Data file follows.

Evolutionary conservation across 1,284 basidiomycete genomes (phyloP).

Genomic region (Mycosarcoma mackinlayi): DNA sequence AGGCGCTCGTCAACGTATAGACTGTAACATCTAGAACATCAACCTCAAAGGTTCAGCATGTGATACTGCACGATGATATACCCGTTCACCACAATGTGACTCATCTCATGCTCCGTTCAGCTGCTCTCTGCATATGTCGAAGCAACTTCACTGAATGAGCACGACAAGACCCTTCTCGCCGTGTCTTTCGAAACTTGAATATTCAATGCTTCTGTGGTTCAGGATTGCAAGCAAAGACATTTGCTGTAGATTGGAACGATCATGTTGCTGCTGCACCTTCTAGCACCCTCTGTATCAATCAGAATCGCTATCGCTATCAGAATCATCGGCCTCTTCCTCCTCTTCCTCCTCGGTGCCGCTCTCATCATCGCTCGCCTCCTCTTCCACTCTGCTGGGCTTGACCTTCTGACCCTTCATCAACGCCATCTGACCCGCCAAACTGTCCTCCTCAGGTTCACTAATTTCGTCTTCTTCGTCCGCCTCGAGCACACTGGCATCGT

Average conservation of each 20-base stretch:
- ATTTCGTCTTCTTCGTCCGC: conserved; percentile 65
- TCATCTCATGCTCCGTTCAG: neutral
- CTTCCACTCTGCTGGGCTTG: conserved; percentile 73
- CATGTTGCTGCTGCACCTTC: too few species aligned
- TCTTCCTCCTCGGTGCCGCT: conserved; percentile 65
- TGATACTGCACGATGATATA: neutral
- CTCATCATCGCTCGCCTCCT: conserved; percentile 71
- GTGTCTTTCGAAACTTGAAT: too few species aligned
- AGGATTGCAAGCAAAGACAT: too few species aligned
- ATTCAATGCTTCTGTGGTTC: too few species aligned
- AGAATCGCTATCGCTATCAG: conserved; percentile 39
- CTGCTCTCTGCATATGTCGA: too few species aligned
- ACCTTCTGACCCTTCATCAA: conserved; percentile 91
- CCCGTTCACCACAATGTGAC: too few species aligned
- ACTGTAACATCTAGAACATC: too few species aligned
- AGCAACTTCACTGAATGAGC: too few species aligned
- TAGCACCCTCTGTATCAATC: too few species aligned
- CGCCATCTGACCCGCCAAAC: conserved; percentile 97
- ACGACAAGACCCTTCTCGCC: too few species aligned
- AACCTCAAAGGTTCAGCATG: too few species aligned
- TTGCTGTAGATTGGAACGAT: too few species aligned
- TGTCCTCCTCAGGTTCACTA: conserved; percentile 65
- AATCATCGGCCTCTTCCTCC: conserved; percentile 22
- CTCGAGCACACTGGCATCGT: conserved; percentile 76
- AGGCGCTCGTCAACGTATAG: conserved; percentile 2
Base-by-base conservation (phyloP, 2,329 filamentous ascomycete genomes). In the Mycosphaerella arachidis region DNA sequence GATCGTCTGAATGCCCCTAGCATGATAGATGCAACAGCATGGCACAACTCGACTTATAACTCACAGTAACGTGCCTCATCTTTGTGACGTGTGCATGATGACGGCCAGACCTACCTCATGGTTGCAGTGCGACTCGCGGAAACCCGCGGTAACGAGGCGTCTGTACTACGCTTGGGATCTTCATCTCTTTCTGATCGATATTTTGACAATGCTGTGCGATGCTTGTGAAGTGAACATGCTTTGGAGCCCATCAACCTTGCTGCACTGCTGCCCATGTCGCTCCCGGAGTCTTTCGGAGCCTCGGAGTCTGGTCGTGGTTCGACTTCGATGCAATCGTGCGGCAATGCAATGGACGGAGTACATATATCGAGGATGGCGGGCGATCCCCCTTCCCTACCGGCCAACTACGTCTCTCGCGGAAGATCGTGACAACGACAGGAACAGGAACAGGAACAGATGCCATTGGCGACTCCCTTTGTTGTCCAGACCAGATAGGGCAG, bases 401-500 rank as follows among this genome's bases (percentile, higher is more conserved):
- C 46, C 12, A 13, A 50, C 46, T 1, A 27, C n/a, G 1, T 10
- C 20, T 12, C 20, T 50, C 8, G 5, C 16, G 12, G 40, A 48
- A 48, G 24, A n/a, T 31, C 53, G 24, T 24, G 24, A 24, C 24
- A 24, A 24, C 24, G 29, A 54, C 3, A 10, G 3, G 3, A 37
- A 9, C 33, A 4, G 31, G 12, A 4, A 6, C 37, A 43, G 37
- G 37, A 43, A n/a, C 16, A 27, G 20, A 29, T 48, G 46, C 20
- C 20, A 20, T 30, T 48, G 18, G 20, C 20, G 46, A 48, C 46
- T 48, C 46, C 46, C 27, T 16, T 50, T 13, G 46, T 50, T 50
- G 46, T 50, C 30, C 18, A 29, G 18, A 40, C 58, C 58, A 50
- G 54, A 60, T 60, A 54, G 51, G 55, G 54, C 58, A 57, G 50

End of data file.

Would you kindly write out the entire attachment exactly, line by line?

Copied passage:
Evolutionary conservation across 1,284 basidiomycete genomes (phyloP).

Genomic region (Mycosarcoma mackinlayi): DNA sequence AGGCGCTCGTCAACGTATAGACTGTAACATCTAGAACATCAACCTCAAAGGTTCAGCATGTGATACTGCACGATGATATACCCGTTCACCACAATGTGACTCATCTCATGCTCCGTTCAGCTGCTCTCTGCATATGTCGAAGCAACTTCACTGAATGAGCACGACAAGACCCTTCTCGCCGTGTCTTTCGAAACTTGAATATTCAATGCTTCTGTGGTTCAGGATTGCAAGCAAAGACATTTGCTGTAGATTGGAACGATCATGTTGCTGCTGCACCTTCTAGCACCCTCTGTATCAATCAGAATCGCTATCGCTATCAGAATCATCGGCCTCTTCCTCCTCTTCCTCCTCGGTGCCGCTCTCATCATCGCTCGCCTCCTCTTCCACTCTGCTGGGCTTGACCTTCTGACCCTTCATCAACGCCATCTGACCCGCCAAACTGTCCTCCTCAGGTTCACTAATTTCGTCTTCTTCGTCCGCCTCGAGCACACTGGCATCGT

Average conservation of each 20-base stretch:
- ATTTCGTCTTCTTCGTCCGC: conserved; percentile 65
- TCATCTCATGCTCCGTTCAG: neutral
- CTTCCACTCTGCTGGGCTTG: conserved; percentile 73
- CATGTTGCTGCTGCACCTTC: too few species aligned
- TCTTCCTCCTCGGTGCCGCT: conserved; percentile 65
- TGATACTGCACGATGATATA: neutral
- CTCATCATCGCTCGCCTCCT: conserved; percentile 71
- GTGTCTTTCGAAACTTGAAT: too few species aligned
- AGGATTGCAAGCAAAGACAT: too few species aligned
- ATTCAATGCTTCTGTGGTTC: too few species aligned
- AGAATCGCTATCGCTATCAG: conserved; percentile 39
- CTGCTCTCTGCATATGTCGA: too few species aligned
- ACCTTCTGACCCTTCATCAA: conserved; percentile 91
- CCCGTTCACCACAATGTGAC: too few species aligned
- ACTGTAACATCTAGAACATC: too few species aligned
- AGCAACTTCACTGAATGAGC: too few species aligned
- TAGCACCCTCTGTATCAATC: too few species aligned
- CGCCATCTGACCCGCCAAAC: conserved; percentile 97
- ACGACAAGACCCTTCTCGCC: too few species aligned
- AACCTCAAAGGTTCAGCATG: too few species aligned
- TTGCTGTAGATTGGAACGAT: too few species aligned
- TGTCCTCCTCAGGTTCACTA: conserved; percentile 65
- AATCATCGGCCTCTTCCTCC: conserved; percentile 22
- CTCGAGCACACTGGCATCGT: conserved; percentile 76
- AGGCGCTCGTCAACGTATAG: conserved; percentile 2
Base-by-base conservation (phyloP, 2,329 filamentous ascomycete genomes). In the Mycosphaerella arachidis region DNA sequence GATCGTCTGAATGCCCCTAGCATGATAGATGCAACAGCATGGCACAACTCGACTTATAACTCACAGTAACGTGCCTCATCTTTGTGACGTGTGCATGATGACGGCCAGACCTACCTCATGGTTGCAGTGCGACTCGCGGAAACCCGCGGTAACGAGGCGTCTGTACTACGCTTGGGATCTTCATCTCTTTCTGATCGATATTTTGACAATGCTGTGCGATGCTTGTGAAGTGAACATGCTTTGGAGCCCATCAACCTTGCTGCACTGCTGCCCATGTCGCTCCCGGAGTCTTTCGGAGCCTCGGAGTCTGGTCGTGGTTCGACTTCGATGCAATCGTGCGGCAATGCAATGGACGGAGTACATATATCGAGGATGGCGGGCGATCCCCCTTCCCTACCGGCCAACTACGTCTCTCGCGGAAGATCGTGACAACGACAGGAACAGGAACAGGAACAGATGCCATTGGCGACTCCCTTTGTTGTCCAGACCAGATAGGGCAG, bases 401-500 rank as follows among this genome's bases (percentile, higher is more conserved):
- C 46, C 12, A 13, A 50, C 46, T 1, A 27, C n/a, G 1, T 10
- C 20, T 12, C 20, T 50, C 8, G 5, C 16, G 12, G 40, A 48
- A 48, G 24, A n/a, T 31, C 53, G 24, T 24, G 24, A 24, C 24
- A 24, A 24, C 24, G 29, A 54, C 3, A 10, G 3, G 3, A 37
- A 9, C 33, A 4, G 31, G 12, A 4, A 6, C 37, A 43, G 37
- G 37, A 43, A n/a, C 16, A 27, G 20, A 29, T 48, G 46, C 20
- C 20, A 20, T 30, T 48, G 18, G 20, C 20, G 46, A 48, C 46
- T 48, C 46, C 46, C 27, T 16, T 50, T 13, G 46, T 50, T 50
- G 46, T 50, C 30, C 18, A 29, G 18, A 40, C 58, C 58, A 50
- G 54, A 60, T 60, A 54, G 51, G 55, G 54, C 58, A 57, G 50